267. No two cases are likely to be exactly the same. For instance, while the conclusions reached in the Statham and Casimaty cases were similar, different facts and factors were considered to reach the respective conclusions.

268. The case of Marson (H M Inspector of Taxes) v. Morton and Others 108 describes the process of reaching a conclusion in cases involving isolated transactions. After listing the factors that have been taken into account by courts in other cases, including the badges of trade, Sir Nicolas Browne-Wilkinson V-C stated:109

I emphasise again that the matters I have mentioned are not a comprehensive list and no single item is in any way decisive. I believe that in order to reach a proper factual assessment in each case it is necessary to stand back, having looked at those matters, and look at the whole picture and ask the question – and for this purpose it is no bad thing to go back to the words of the statute – was this an adventure in the nature of trade?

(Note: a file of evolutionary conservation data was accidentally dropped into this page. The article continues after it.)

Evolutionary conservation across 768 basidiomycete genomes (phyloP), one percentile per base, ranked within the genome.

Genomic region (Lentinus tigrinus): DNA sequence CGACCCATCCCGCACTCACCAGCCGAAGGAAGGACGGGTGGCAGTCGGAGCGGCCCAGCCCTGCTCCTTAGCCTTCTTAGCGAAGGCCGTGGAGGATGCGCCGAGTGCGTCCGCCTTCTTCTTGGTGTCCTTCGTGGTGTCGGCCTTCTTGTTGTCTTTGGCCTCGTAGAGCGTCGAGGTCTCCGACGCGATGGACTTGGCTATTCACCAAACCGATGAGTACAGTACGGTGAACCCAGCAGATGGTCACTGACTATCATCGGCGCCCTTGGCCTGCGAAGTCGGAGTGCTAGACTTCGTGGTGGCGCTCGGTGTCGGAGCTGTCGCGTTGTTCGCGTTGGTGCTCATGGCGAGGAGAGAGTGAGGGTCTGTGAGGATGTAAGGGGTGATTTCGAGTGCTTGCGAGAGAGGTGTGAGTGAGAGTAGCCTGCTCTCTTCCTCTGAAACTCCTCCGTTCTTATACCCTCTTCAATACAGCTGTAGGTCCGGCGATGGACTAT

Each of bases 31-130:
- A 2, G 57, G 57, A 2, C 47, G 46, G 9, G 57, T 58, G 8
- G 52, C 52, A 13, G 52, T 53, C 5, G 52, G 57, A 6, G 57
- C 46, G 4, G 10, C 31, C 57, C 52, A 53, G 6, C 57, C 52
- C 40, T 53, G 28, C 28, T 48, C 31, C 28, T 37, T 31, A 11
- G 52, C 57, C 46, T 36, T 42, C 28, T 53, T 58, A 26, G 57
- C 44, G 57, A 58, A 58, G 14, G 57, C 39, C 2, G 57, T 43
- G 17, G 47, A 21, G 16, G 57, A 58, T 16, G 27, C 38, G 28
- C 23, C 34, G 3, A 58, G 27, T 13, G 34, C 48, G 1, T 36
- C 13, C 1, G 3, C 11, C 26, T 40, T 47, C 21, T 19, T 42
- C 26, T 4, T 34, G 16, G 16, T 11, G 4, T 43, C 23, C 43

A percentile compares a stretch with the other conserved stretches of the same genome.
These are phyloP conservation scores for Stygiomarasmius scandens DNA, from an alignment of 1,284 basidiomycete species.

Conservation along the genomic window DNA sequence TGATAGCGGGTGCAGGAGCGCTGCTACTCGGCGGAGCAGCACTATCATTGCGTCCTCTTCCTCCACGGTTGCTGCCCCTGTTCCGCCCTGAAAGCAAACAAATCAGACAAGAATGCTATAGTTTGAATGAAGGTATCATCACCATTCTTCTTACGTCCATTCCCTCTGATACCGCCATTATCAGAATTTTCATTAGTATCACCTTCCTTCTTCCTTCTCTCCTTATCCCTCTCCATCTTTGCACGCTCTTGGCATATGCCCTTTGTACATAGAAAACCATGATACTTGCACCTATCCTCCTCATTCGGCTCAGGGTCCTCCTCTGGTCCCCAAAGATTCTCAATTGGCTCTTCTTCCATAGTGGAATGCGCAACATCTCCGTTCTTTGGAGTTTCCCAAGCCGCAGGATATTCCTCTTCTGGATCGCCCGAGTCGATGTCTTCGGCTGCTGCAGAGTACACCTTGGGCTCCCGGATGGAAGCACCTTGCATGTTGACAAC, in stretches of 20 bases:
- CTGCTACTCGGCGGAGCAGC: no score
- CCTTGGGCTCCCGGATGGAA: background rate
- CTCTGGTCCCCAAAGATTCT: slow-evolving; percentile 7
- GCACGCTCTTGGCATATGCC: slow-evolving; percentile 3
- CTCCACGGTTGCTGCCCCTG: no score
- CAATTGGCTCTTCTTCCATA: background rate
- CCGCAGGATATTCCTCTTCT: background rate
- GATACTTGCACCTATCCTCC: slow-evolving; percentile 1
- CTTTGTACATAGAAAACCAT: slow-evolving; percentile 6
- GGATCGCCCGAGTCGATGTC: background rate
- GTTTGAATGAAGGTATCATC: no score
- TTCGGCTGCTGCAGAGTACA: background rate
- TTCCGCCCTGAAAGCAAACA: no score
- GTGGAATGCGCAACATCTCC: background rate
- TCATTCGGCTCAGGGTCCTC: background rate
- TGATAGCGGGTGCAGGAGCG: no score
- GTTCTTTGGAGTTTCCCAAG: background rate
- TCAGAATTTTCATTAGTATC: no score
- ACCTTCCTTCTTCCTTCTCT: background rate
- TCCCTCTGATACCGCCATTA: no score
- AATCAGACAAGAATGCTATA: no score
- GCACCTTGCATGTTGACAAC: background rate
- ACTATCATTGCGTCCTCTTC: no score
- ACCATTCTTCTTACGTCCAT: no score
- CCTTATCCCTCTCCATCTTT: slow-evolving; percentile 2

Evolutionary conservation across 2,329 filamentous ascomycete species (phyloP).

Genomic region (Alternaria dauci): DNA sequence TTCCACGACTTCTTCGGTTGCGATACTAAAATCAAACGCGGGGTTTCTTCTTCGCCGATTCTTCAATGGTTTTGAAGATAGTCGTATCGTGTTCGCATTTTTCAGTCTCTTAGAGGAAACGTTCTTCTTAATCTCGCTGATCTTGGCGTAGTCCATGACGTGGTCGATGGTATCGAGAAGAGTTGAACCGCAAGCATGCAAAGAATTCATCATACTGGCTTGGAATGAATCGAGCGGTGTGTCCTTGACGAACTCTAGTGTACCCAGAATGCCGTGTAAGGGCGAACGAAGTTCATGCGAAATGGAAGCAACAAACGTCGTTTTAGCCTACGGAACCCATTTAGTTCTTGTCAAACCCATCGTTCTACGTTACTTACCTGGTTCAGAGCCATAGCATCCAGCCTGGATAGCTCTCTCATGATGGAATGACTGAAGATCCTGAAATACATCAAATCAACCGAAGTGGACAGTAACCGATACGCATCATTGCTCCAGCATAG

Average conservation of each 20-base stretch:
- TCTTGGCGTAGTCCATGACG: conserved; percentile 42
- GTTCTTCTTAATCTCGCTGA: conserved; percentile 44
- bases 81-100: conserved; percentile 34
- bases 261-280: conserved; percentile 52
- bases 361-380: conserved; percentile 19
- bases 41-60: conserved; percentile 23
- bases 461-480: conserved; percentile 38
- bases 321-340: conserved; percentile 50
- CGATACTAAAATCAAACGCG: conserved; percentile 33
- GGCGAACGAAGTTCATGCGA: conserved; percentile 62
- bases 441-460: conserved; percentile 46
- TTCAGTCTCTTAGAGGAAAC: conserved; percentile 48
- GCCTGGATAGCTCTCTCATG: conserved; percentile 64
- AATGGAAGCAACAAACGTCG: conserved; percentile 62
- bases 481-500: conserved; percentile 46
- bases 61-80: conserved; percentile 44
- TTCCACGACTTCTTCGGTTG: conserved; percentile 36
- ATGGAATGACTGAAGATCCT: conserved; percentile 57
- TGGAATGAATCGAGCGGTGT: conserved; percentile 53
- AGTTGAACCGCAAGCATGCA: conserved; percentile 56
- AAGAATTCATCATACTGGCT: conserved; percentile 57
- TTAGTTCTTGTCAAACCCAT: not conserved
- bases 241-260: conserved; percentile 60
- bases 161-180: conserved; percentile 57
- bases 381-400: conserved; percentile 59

Similarly, Foster J in AB v. FC of T observed:110

It is clear in my view, that before the label ‘adventure in the nature of trade’ can be applied it is necessary to isolate with clarity the particular matters which are the subject of its application…Accepting as I do, that the phrase means ‘an isolated business venture’ questions must be asked as to what was the venture and what gave it its commercial character.

269. The Commissioner recognises that in some cases practical difficulties may arise in deciding whether the activities involved in a particular subdivision amount to an enterprise. The question is necessarily one of fact and degree. As outlined above, it requires a careful weighing of the various factors and exercising judgment in the light of decided case law and commercial experience. If an entity is experiencing practical difficulty reaching a decision they can seek guidance from the Tax Office.